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The World of Model Soldiers


Part 7 : The 54 mm Range in the Rest of the World

The production of 54 mm model soldiers in countries other than Great Britain is something very difficult to keep a check on. One can only write to the various companies that advertise in magazines in the hope that they have catalogues available.

In France, the long-established firm of Mignot is still going strong in Paris, producing toy figures exactly as it has done for the best part of 100 years. The figures are expensive but they are in the unmistakable style of the company and to those people who are addicted to their particular quality, no others will suffice.

Historex, another French firm, specializes in plastic figures for which even the most minute details are produced as separate items to be stuck on by the patient modeller. They have also recently brought out a new range of half-round figures which come in bags of 12 and depict a variety of military and civil leaders from all periods of history. (The Café Storme figures, which were included in packets of continental coffee for some years, appear to be of a similar style.) Historex productions are distributed in England by the Historex Agents at Dover in Kent, and in the USA by Coulter-Bennett in California.

Another French firm that manufactures a very good range of plastic figures is Segom. They provide figures in kit form which then have to be assembled, animated, and painted by the collector. The plastic material that is used in the Segom figures is softened by the use of acetone and all the figures can be easily assembled and animated in this manner.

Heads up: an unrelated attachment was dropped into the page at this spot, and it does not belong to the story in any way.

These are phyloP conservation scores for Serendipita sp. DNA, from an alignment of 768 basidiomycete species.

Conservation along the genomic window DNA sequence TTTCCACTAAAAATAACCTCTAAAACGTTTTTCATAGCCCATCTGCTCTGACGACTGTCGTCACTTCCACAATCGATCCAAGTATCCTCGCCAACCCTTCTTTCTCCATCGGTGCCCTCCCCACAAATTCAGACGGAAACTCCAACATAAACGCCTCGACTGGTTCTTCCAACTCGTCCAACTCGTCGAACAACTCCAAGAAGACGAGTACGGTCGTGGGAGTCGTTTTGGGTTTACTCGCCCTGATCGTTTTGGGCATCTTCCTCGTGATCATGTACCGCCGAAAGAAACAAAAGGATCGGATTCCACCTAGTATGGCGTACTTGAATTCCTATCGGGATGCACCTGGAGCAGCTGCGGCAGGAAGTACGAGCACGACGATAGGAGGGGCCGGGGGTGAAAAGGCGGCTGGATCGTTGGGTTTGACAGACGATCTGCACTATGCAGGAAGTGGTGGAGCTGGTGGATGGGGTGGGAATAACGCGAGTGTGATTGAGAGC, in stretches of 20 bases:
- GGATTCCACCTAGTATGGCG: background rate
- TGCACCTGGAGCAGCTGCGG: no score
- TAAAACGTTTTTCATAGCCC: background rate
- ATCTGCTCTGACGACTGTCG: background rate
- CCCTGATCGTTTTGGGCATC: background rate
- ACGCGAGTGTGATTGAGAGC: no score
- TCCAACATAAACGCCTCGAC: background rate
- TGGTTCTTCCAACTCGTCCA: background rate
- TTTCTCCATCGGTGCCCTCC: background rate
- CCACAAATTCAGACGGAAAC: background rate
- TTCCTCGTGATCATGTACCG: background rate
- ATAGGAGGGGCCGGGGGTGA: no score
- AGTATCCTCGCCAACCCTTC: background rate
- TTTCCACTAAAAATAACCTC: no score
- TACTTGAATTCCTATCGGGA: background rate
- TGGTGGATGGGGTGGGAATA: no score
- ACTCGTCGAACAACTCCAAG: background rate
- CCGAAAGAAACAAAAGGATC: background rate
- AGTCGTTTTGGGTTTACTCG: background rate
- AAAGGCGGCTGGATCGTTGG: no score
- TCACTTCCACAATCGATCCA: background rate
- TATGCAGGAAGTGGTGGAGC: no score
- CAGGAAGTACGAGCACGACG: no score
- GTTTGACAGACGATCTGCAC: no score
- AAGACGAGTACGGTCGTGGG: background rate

In the United States, Imrie Risley is probably the best-known firm. It comprises two partners who work together in New York to produce a wide range of models and castings for the home and overseas markets. They have been producing figures for many years and have also published a variety of works to assist the collector in his efforts to achieve perfection. In addition they market a range of paints that they have developed for painting model soldiers.

Cavalier Miniatures of New York City are also concerned with the production of 54 mm model soldiers and have a fine range of well-sculpted figures representing the North African conflict between the Eight Army and the Africa Korps as well as a selection of Confederates, the French Army in North Africa, and Spahis.

Other American firms include Valiant Miniatures of Skokie, Illinois, who have a good range of 54 mm figures including some attractive Highlanders, and Squadron/Rubin Miniatures of Michigan who go right across the board with their figures from primeval man of 1,500,000 years before Christ, through Picts of AD 300, to figures of the American Revolution, Hun Cavalry, and the American Civil War. Their models are cast in white metal and are competitively priced.

Mini Men, produced in Ohio, include figures of the British Army and Zulus at the time of the Zulu wars, as well as figures of various personalities. Monarch Miniatures produce figures made by the British artist, Cliff Sanderson, and sell his series of ‘Pirates of Portuga’, realistically engraved models of the pirate Henry Morgan and his shipmates. H.R. Products of Illinois manufacture a range of 54 mm weapons and have a complete listing from handguns, priced at a few cents, to artillery pieces costing 100 times more.

Another American company, Monogram, have produced a good rang of plastic armoured fighting vehicles, and also the personnel to go with their lorries and tanks. The Squadron Company make what they call a combat pack, a collection of war-gaming pieces in 54 mm which can be used either in a diorama or for war gaming. They also produce a range called the ‘Waterloo Series’, which are plastic figures representing some of the foot and horse soldiers of the French Army at the time of Napoleon.